MESSAGE IN A BOTTLE
I am a sucker for a shamelessly romantic confection, and the swoony trailer for Luis Mandoki's adaptation of Nicholas Sparks's bestseller Message in a Bottle promised the tear-stained goods. A woman finds the titular item and is so touched by the letter that she seeks out the letter writer--and finds him. Along the way, we hear such wonderfully saccharine lines as, "Don't you think it's brave--to love like that in this world?", "Choose between yesterday and tomorrow," and, most memorably, "You were my true north."
But as Message dashed headlong into its tear-wringing final frames, the audience at the screening I attended was noticeably dry-eyed and -nosed, with very few audible sniffles. And it's understandable why, for I certainly was not one of those few. I don't mind a formulaic film if the film goes about the formula in an interesting way, or the story is strong enough to sweep me away, formula be damned. Message does neither. It is a rather conventional and conventionally told tale where a lonely woman (here, Chicago newspaper researcher/divorced single mom Theresa Osborne, played by Robin Wright Penn) finds a kindred spirit in another lonely soul (North Carolina widower Garret Blake, played by Kevin Costner, the author of the message), but his devotion to a lost love (dead wife Catherine) keeps him from committing.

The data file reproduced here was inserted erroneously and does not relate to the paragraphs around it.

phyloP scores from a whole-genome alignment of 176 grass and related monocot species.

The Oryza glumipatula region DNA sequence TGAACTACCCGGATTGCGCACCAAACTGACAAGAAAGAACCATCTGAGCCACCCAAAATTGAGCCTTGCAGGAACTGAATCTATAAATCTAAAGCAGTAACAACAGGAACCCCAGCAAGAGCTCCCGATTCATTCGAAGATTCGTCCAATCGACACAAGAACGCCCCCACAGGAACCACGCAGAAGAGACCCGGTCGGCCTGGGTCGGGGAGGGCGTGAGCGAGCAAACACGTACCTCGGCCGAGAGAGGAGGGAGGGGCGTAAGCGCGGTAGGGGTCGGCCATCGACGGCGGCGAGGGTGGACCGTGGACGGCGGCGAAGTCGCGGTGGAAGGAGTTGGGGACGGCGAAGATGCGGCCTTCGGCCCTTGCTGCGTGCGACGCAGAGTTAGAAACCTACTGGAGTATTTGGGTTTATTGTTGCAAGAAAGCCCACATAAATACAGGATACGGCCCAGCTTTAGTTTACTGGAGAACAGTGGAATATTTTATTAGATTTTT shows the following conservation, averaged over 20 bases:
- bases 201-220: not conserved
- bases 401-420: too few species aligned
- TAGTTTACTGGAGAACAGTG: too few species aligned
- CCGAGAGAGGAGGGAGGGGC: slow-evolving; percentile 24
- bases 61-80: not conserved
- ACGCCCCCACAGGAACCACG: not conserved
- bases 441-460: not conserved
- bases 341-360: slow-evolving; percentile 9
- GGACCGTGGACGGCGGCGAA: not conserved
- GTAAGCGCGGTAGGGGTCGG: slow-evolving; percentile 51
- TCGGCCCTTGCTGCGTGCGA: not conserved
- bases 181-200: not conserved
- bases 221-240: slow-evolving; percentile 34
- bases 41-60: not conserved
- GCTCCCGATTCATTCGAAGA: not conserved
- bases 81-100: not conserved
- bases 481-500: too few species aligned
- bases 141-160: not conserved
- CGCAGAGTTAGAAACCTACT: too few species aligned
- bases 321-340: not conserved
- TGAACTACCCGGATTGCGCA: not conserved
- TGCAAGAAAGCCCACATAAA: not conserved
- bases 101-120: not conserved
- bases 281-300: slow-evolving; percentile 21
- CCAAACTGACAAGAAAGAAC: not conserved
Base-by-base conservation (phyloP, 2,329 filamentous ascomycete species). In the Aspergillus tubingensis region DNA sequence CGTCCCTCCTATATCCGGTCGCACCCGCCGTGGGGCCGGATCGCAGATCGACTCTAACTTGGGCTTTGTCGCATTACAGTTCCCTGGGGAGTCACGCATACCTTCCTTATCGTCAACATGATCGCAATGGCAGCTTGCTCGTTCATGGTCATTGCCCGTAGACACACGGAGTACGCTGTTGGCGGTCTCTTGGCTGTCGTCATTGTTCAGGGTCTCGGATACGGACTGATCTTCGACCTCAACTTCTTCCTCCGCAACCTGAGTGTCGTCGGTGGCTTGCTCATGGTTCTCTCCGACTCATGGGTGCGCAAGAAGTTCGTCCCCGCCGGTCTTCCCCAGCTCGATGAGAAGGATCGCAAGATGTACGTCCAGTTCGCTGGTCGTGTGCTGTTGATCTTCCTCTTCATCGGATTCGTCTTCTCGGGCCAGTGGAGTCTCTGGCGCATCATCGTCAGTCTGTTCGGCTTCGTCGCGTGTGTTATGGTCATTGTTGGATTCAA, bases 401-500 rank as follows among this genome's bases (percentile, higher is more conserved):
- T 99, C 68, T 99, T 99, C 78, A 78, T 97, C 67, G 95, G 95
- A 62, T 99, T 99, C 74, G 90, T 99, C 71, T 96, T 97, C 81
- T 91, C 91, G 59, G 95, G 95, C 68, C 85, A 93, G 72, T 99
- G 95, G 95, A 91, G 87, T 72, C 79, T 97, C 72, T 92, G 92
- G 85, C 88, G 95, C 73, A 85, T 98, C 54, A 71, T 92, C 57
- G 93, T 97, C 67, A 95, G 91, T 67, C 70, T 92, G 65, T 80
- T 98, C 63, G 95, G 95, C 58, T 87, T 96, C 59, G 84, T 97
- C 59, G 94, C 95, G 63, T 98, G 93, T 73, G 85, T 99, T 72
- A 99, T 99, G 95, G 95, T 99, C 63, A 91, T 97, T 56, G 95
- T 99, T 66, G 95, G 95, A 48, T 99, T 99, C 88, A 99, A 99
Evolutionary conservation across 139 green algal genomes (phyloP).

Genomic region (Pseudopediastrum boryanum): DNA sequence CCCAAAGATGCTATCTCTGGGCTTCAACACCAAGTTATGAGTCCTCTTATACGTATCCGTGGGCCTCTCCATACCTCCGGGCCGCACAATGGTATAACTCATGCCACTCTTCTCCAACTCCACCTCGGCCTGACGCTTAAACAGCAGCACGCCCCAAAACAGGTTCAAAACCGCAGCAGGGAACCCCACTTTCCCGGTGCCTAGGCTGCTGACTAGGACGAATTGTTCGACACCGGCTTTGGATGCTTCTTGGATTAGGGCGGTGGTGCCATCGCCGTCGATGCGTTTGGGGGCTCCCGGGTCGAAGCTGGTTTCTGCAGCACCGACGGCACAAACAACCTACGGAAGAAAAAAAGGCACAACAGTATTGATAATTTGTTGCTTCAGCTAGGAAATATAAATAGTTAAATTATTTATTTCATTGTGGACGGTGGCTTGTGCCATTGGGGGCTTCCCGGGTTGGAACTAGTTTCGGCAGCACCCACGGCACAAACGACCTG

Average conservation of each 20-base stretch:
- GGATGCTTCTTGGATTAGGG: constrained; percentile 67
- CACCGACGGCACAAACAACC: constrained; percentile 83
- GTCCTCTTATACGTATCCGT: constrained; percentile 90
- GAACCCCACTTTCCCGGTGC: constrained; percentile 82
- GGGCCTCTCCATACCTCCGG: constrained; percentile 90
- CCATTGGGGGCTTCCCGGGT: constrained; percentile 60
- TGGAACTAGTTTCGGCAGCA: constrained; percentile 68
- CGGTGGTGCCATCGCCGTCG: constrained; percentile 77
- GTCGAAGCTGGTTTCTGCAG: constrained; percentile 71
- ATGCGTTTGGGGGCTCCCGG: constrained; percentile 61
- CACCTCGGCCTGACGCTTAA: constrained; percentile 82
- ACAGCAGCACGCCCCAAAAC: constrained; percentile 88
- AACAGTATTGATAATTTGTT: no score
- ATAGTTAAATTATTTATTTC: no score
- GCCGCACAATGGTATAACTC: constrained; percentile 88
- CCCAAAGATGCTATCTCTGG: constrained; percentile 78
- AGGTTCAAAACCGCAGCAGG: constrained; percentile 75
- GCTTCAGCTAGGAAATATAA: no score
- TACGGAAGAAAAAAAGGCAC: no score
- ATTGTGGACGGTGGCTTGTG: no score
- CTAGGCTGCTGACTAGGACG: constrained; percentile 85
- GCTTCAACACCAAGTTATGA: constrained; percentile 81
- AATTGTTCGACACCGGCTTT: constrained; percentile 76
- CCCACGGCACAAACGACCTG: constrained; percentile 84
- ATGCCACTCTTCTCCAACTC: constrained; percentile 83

There is nothing wrong with that story in and of itself, and Costner and the radiant Wright Penn are a natural screen pair. But director Luis Mandoki and scripter Gerald DiPego wrap it in too much formula. Theresa and Garret fall for each other, but there's a Big Secret that threatens the future of their relationship, the revelation of which naturally comes at the pinnacle of their happiness (read: after they first make love). (The Big Secret in question, of course, is that Theresa found Garret's bottle and sought him out.) But even way before the story gets to that point, there are other irksome cliches, in particular Theresa getting an early wrong impression Garret after spying him in a brawl with his former brother-in-law. Speaking of in-laws, too much time is spent on a pointless subplot involving Garret's strained relationship with them. As if that weren't damaging enough as it is, the thread is resolved in an overblown, wordless, melodramatically-scored scene that borders on the laughable.
Perhaps the most disappointing thing about Message in a Bottle is that it really could have turned out to be something. The story has a proven hook, and the casting is dead-on. Wright Penn is captivating and likable; Costner's typical stiffness is compensated by his rapport with his female lead; and they are well-supported by Illeana Douglas (as Theresa's best friend/co-worker), Robbie Coltrane (as Theresa's boss), and, in a scene-stealing turn, Paul Newman (as Garret's father). But these individual elements are just that, elements, floating in a large, overly familiar sea.
RATING: *** (out of *****)
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